On the RoadThe earliest book that I can remember reading was a children’s encyclopaedia which had a very basic map of the world. I pored over that map, dreaming about the amazing and exotic people who must live in all of these incredible places. Even as a very young child I was filled with the desire to travel in order to meet these people and see for myself what the rest of the world was like. Once I finally left New Zealand, each new country I went to only fed my travel addiction. Over four years of working and travelling overseas I racked up 50-odd countries and four continents.
Not everything about travel is great. Spewing your ring out in a dingy Khao San Road backpackers quickly loses its romance, as do 18-hour bus rides on third world roads. But the rewards are huge, and unless you’re a truly heartless bastard you’ll come back changed by the people you’ve met and the sights you’ve seen.
The following information is pretty widely available on the internet, but is also loosely based on my own experiences and stories swapped with other backpackers on the road. If you’re looking for more info, head to www.travelindependent.info. She’s a great wee website packed full of useful guidance.
Where to go?This is either the hardest or the easiest question. If you’ve always wanted to see the canals of Venice and can’t think of anything more fantastic, then you’re set. If, on the other hand, you’re more in love with the idea of adventure and travel generally and can’t decide amongst the ridiculously plentiful options where exactly you want to go first, then you’re going to have to make some choices.
There are two restrictions to keep in mind: cost and time. If you had unlimited money and unlimited time, then you could go everywhere that your heart desired. But the reality for most of us is that we have perhaps a few months before we’re due back at uni, or at that grad job, and will be funding our trips with the limited coin that we managed not to piss away during semester. Here is a really rough breakdown of the different parts of the world you could target.
Asia:Asia has become a fun park for young Western backpackers. It’s cheap ($15 — 20USD a day will keep you very comfortable outside of the big resort areas of Southern Thailand), and it has such an extensive backpacker infrastructure that you’ll never be without a place to stay or further from your next destination than an easy bus trip.
On top of that, there is the opportunity to engage in several different types of travel at the same time. You can go crazy at the full moon parties down in Koh Samui, ride elephants up near Chiang Mai, volunteer to save endangered bats in Laos, visit the memorials to the Khmer Rouge victims in Phnom Penh, and crawl through the Viet Cong’s tunnels, all in a nice tidy six-week timeframe.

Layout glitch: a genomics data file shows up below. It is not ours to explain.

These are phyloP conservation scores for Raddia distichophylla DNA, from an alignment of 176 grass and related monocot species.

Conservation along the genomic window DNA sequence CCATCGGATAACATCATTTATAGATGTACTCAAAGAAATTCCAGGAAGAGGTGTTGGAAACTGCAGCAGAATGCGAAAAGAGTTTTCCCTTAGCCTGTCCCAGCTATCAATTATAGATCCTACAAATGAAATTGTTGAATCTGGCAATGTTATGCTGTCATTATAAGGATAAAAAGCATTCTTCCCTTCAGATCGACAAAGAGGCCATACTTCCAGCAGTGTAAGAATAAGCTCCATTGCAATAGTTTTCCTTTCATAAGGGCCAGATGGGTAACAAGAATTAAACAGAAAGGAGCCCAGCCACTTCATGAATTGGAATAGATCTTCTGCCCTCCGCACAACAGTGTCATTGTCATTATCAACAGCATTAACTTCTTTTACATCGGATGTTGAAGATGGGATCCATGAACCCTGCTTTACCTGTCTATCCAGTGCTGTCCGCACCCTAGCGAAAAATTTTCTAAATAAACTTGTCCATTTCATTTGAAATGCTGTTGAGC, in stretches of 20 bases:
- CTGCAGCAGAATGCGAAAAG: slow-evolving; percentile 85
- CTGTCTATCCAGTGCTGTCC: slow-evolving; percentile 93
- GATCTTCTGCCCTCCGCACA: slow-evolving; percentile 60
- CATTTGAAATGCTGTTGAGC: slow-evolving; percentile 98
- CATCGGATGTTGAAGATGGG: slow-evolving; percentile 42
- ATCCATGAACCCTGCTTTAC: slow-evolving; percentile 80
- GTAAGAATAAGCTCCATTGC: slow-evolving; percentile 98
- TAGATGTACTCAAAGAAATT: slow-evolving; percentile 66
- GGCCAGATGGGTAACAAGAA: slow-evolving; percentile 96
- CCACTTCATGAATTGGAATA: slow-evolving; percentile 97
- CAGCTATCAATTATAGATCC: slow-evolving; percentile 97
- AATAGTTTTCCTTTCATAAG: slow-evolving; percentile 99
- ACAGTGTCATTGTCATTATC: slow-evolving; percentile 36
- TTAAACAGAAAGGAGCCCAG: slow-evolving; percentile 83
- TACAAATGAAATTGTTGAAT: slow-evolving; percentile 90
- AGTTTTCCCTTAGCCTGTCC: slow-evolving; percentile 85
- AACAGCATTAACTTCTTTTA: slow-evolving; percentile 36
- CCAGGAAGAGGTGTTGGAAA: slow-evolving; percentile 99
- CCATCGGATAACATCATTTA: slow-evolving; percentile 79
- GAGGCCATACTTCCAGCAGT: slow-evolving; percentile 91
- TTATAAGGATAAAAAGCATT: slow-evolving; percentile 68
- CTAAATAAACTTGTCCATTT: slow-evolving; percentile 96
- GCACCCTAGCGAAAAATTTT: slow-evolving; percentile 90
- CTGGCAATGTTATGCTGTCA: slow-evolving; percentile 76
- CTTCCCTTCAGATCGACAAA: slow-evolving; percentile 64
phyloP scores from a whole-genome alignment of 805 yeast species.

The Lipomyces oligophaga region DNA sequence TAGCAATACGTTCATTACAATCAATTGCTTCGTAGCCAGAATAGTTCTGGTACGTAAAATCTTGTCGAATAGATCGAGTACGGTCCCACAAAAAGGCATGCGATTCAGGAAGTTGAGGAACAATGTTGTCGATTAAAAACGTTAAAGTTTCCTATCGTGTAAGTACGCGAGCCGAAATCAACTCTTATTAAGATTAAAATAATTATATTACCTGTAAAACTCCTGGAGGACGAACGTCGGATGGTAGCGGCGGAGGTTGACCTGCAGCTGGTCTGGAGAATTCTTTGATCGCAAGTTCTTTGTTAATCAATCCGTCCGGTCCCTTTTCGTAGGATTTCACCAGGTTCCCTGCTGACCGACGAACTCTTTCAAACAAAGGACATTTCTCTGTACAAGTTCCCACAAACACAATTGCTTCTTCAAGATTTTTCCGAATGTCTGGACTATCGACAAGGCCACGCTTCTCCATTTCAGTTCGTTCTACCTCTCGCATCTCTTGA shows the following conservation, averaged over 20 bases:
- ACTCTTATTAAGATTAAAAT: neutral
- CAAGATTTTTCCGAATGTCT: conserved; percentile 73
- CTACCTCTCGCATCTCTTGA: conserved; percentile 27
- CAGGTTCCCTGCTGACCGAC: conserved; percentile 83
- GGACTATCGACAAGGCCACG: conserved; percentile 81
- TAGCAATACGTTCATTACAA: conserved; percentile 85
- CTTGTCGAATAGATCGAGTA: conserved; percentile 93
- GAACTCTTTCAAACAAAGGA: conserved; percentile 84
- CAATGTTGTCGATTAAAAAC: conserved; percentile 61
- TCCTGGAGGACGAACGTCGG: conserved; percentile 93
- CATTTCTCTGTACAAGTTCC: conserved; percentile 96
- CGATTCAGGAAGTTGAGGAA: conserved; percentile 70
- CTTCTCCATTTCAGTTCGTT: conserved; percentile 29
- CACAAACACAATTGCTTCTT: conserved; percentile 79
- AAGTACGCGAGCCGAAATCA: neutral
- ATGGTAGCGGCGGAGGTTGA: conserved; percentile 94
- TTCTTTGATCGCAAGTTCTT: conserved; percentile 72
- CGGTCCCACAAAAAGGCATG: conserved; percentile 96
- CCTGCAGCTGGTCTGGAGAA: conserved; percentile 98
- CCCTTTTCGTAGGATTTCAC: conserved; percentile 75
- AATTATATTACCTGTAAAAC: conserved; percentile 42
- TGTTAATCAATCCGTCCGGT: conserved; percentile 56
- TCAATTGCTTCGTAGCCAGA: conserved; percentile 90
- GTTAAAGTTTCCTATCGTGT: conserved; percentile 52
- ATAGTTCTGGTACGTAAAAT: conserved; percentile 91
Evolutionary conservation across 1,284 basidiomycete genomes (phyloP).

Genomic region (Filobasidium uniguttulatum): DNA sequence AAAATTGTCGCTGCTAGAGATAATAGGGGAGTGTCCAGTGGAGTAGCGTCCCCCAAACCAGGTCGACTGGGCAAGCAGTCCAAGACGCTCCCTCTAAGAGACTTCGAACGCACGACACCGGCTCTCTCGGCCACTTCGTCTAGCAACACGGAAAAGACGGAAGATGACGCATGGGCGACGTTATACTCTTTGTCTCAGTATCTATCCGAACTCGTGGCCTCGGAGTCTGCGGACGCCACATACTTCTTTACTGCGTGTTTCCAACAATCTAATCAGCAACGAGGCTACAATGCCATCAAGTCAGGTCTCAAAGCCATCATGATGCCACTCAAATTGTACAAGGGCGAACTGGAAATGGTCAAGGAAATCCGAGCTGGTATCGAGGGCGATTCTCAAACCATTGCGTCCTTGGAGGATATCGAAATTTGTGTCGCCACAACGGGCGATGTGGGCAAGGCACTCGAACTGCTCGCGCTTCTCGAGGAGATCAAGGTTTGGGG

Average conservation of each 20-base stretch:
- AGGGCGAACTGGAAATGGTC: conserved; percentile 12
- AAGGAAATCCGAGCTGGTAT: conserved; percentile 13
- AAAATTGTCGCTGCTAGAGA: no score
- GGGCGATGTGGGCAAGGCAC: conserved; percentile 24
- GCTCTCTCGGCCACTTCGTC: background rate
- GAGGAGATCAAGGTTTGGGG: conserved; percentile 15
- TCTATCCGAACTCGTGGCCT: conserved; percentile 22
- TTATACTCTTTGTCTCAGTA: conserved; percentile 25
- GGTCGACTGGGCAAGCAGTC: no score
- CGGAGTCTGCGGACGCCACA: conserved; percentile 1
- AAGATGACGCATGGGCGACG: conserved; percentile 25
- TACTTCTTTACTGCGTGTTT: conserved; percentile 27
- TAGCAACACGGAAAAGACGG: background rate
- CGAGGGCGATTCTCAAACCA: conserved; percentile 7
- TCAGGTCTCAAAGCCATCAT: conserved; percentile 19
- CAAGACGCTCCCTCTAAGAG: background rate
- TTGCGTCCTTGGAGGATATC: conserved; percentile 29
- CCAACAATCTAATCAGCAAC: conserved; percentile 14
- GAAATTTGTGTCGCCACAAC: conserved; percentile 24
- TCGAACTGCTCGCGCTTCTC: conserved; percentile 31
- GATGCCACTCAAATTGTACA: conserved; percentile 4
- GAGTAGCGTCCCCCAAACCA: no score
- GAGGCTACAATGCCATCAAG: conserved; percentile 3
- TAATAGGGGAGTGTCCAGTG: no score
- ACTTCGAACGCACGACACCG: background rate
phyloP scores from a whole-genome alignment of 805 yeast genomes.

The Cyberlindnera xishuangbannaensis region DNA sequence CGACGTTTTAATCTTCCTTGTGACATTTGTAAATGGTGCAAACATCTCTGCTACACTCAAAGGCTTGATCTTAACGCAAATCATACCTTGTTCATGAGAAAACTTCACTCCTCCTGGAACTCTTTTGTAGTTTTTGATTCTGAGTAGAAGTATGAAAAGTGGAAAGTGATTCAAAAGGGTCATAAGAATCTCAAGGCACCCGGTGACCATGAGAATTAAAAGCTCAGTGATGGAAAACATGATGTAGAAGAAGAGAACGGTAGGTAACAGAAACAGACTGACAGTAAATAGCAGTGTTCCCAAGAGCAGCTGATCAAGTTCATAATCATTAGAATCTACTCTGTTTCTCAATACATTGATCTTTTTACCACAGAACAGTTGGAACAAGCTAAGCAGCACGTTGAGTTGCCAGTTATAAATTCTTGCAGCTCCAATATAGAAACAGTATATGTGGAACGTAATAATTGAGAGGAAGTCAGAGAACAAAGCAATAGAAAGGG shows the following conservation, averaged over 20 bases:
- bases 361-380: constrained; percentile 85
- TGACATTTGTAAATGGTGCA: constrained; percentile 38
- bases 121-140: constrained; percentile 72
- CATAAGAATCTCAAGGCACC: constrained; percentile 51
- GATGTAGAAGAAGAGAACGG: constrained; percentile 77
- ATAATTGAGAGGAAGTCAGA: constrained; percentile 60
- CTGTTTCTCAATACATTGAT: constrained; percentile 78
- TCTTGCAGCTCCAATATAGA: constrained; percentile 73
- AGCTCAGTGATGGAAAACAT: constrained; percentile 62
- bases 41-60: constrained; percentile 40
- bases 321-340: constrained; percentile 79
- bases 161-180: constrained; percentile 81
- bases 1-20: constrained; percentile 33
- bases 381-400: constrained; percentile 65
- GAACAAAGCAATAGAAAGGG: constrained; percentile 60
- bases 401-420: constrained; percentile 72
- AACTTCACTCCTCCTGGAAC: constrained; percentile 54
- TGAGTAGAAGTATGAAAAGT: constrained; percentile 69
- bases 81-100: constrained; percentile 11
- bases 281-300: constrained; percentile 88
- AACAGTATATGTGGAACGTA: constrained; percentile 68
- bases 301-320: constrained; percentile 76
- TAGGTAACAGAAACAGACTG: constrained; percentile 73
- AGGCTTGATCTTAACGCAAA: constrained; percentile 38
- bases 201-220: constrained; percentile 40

Europe:Europe is great for so many reasons. It’s overflowing with historical sights, it’s packed full of dozens and dozens of different languages and cultures, and there is an endless supply of festivals and events that you can skip your way between. That said, it is expensive. Probably worse than North America when you consider the extra you’ll want to spend on getting good authentic local cuisine. Sharing costs, expect to spend €40 plus/day, and more whenever you move between places, so you can quickly find yourself staring at €100/day. It’s at this point that a tour becomes a tempting prospect. You get your food, accommodation, and transport organised for you, and usually a half-decent guide to tell you about the places you’re visiting. If you want to see as much of Europe as quickly as you can a 24-day trip will get you to the best of the best, then if you want you can backtrack and spend some more time at your favourites.
Africa:I have spent limited to no time in Africa and Latin America, so full recognition to the friends/travel blogs/guide books that helped me bang these sections together.
From a travel perspective, Africa is easily broken down into the North, East, South, and West. For the sake of convenience, let’s deal with the North as part of the Middle East. Let’s also presume that unless you’re a nek-level backpacker you’ll be avoiding the pretty dodgy and unsafe West African region (war, Islamist terrorism etc). So really, the options are East and South.